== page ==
Key Point:

  • SIPO and SAIC stress the effectiveness of the administrative track of the IPR regime

The Outline of the National Intellectual Property (IP) Strategy, issued on June 5, 2008 by the State Council, sets forth the mission and the goals of the government and the PRC intellectual property rights (IPR) system, with added emphasis on the measures necessary to continue the progress made in the area of IPR since China’s accession to the WTO.

Although China’s national IP strategy provides no detail as to provisions for implementing a program to realize these mission and goals, included in the outline are improving the IP regime, strengthening protection of IPRs and a mandate to implement strategic measures including improving the enforcement of IP rights. Key to the current IPR regime in China is the dual-track system, which offers IPR holders the option of filing complaints with the administrative authority responsible for administering protection of the particular IP at issue or pursuing an infringer in court (the judicial route), usually via a civil suit. The national IP strategy iterates the importance of improving the regime and strengthening enforcement so that IPR holders can avail themselves of laws and regulations that are practicable and enforced uniformly and efficiently.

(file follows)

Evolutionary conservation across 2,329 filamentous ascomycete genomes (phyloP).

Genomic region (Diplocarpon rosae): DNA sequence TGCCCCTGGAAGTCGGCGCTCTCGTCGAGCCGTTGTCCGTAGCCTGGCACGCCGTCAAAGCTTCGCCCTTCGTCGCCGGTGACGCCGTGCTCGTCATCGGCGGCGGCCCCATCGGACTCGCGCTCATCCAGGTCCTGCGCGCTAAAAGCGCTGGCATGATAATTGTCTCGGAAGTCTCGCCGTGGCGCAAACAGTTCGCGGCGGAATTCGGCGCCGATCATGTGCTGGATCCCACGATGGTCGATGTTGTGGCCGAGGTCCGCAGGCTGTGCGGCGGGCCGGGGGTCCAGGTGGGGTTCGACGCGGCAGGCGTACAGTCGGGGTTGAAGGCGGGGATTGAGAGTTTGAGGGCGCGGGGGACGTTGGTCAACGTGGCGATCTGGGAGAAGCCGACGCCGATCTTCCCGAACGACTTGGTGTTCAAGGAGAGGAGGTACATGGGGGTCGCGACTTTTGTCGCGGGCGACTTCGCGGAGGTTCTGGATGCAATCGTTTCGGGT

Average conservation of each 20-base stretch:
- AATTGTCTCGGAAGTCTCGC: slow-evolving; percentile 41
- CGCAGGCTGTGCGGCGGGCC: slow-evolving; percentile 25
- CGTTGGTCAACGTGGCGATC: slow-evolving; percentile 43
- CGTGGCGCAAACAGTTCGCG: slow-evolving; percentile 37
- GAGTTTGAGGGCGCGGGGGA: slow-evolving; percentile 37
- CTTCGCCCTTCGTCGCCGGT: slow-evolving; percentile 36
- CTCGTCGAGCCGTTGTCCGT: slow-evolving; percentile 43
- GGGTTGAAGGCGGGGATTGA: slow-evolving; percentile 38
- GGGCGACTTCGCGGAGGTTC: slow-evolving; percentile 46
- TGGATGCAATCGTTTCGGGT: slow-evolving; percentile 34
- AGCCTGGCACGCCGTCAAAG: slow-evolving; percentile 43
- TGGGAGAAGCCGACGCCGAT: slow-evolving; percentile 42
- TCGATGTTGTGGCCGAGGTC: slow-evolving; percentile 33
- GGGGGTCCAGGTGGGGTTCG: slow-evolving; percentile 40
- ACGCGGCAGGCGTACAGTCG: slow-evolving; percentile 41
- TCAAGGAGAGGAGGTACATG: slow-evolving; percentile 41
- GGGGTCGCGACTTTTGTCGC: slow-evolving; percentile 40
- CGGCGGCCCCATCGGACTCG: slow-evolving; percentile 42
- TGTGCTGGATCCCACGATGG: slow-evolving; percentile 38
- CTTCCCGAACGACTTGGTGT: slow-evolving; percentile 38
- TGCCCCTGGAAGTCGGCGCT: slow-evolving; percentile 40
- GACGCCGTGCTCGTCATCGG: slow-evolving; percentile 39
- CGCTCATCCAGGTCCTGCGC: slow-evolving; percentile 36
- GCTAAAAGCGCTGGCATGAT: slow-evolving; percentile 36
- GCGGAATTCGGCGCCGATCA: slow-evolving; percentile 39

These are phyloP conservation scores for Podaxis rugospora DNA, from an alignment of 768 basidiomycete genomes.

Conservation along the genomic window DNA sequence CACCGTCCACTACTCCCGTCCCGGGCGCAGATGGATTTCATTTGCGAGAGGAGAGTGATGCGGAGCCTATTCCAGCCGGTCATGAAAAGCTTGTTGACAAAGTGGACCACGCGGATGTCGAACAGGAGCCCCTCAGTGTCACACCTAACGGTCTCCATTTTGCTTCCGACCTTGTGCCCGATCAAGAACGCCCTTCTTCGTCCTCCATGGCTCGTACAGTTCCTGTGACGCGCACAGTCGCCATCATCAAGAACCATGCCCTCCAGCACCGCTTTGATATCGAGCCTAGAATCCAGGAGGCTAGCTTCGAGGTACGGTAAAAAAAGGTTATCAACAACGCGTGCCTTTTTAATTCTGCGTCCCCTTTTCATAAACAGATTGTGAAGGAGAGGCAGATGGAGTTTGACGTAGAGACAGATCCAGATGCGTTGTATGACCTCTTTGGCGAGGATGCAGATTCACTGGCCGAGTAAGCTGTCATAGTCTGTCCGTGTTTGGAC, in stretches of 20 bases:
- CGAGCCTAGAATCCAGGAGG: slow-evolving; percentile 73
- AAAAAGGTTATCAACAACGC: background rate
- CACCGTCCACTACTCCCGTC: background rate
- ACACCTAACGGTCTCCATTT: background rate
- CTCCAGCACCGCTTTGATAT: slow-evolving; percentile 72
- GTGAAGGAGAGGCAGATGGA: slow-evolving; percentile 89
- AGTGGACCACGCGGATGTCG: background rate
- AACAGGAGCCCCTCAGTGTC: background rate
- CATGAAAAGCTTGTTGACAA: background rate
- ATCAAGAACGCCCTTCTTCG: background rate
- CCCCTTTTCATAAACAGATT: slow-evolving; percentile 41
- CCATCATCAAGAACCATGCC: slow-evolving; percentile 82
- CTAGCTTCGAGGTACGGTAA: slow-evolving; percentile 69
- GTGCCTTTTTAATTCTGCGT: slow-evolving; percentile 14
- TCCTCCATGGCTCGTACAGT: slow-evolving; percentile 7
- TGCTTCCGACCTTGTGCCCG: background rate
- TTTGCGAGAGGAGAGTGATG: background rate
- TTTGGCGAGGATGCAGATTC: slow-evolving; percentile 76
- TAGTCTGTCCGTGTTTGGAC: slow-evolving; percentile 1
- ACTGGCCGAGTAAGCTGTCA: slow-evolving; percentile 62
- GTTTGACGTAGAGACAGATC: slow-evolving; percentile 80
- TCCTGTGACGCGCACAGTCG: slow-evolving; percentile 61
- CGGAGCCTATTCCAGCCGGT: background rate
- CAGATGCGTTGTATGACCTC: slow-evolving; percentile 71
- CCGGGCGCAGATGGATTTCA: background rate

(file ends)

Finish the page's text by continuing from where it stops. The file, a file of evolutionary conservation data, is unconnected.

Complaints from IPR holders abroad and in China include doubts as to the effectiveness of the administrative track in stemming the tide of infringing activity. In the face of these complaints, the State Intellectual Property Office (“SIPO”) and the State Administration for Industry and Commerce (“SAIC”) have continued to stress the effectiveness of the administrative track of the IPR regime. SIPO’s website reports that in the first half of 2008, the AICs across the nation handled 21,000 trademark violations with goods valued at RMB397 million, and imposed RMB175 million in fines. A total of 53 suspects were referred to judicial authorities for criminal punishment. Information on these violations is available online.2

From 2003 to 2007, the number of patent disputes handled by local IP administrative authorities totaled 6,427 cases including 919 cases of counterfeit patents. Information on these disputes is available online.3

SIPO has recognized the administrative sector of China’s IPR regime for its speed at resolving cases, relatively low expense and efficiency. According to SIPO, administrative legal enforcement of IPRs facilitates efficient resolution of IPR infringement cases.

The national IP strategy emphasizes the judicial track as the leader in efforts to strengthen IPR enforcement and achieve a more effective IPR system by:

  • Improving the trial system;
  • Optimizing the allocation of judicial resources;
  • Simplifying remedy procedures;
  • Carrying out studies on the establishment of special tribunals for handling civil, criminal and administrative IPR cases; and
  • Centralizing jurisdiction in patent cases, among other measures.